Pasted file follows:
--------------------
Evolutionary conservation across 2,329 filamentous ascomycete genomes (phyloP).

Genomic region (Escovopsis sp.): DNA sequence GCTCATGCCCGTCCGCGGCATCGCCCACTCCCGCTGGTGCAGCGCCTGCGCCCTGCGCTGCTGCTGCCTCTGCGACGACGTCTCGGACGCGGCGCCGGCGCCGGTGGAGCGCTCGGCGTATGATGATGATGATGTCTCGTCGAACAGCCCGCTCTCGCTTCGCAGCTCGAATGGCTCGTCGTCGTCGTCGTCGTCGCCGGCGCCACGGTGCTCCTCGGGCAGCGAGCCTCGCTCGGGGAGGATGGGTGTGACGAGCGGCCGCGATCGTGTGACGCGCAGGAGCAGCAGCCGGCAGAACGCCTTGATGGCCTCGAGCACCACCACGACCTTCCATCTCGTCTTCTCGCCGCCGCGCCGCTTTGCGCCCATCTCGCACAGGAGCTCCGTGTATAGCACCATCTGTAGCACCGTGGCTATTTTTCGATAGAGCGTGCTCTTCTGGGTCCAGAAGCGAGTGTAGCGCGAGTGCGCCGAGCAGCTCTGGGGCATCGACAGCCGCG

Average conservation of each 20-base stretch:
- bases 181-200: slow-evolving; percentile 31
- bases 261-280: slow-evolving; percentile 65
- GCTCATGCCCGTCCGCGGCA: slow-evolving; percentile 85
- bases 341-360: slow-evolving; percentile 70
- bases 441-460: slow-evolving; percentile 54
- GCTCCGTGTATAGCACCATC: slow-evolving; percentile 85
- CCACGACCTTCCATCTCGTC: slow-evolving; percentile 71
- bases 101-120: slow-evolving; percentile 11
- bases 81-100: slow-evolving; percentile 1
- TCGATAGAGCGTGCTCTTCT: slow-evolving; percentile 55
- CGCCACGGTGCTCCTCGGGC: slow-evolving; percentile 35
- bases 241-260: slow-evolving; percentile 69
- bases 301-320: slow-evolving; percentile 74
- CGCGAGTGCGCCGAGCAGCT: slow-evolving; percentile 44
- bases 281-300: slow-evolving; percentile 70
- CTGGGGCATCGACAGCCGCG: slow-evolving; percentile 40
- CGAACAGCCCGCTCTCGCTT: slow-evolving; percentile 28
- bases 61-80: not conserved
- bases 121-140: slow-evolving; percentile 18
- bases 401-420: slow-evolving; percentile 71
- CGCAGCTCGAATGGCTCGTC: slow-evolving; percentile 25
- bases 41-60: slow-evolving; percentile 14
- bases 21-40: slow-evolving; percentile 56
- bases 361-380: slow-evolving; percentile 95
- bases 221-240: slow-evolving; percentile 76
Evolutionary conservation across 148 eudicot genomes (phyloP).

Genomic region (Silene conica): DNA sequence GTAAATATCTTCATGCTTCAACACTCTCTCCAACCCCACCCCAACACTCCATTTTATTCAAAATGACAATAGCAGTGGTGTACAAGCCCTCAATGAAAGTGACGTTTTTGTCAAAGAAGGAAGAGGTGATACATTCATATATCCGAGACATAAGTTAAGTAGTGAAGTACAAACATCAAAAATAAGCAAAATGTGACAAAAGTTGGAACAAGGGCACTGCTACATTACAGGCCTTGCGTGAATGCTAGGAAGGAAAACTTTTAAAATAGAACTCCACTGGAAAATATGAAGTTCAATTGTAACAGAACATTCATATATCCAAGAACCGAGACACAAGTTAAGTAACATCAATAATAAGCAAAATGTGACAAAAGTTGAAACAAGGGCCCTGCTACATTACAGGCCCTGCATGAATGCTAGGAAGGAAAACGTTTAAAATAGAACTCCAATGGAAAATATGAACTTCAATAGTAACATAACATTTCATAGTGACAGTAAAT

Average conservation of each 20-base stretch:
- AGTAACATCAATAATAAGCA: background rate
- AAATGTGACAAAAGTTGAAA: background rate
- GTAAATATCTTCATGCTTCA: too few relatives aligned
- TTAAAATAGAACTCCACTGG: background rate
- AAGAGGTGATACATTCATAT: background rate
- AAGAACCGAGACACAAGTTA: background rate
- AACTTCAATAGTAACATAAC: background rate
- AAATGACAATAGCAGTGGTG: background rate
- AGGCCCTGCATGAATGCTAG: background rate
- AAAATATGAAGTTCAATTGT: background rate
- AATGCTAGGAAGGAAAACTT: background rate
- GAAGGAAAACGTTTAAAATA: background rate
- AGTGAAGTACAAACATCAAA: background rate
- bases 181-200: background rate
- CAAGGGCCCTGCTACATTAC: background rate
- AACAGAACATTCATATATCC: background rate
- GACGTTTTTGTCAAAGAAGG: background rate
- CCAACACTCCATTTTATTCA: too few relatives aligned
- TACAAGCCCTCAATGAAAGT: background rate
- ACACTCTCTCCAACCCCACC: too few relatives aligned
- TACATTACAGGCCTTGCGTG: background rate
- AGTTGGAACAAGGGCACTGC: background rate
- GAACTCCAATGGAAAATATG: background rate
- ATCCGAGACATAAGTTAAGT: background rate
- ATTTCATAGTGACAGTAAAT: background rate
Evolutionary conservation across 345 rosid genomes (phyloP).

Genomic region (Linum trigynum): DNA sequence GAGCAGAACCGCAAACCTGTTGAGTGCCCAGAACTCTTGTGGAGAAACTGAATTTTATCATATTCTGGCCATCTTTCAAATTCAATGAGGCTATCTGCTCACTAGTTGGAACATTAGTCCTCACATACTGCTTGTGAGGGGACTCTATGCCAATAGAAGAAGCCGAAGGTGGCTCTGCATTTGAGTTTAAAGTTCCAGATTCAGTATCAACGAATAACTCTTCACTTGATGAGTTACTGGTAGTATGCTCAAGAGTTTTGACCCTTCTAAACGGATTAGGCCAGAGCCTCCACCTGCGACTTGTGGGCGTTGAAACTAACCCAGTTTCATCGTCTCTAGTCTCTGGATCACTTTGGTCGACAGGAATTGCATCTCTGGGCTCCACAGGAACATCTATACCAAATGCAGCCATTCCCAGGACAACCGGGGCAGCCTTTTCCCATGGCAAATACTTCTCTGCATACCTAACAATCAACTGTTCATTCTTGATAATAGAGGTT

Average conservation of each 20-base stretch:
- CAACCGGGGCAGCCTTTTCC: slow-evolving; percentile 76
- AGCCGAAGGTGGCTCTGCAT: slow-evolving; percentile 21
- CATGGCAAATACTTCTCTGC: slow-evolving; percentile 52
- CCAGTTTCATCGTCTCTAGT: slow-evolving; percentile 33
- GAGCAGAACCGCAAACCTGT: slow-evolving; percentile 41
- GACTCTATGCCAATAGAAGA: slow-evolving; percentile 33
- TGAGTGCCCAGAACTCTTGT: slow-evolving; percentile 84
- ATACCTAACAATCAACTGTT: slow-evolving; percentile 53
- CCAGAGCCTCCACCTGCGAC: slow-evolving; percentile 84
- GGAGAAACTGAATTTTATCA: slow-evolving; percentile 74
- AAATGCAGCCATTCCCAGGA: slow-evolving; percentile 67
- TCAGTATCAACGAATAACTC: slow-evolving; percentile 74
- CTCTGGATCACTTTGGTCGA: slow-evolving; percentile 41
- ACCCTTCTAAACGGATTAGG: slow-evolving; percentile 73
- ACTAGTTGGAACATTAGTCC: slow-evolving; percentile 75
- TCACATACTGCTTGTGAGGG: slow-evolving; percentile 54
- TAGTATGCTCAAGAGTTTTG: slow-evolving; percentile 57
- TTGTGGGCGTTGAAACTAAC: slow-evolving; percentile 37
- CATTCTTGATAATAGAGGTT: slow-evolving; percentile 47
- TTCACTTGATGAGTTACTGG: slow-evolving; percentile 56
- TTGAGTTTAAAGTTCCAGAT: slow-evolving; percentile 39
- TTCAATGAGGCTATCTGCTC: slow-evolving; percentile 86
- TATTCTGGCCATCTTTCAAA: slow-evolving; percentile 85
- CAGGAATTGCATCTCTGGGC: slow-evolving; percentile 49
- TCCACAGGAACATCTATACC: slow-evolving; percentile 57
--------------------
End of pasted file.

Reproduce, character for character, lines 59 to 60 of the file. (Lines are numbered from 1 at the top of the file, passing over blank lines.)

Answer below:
Average conservation of each 20-base stretch:
- CAACCGGGGCAGCCTTTTCC: slow-evolving; percentile 76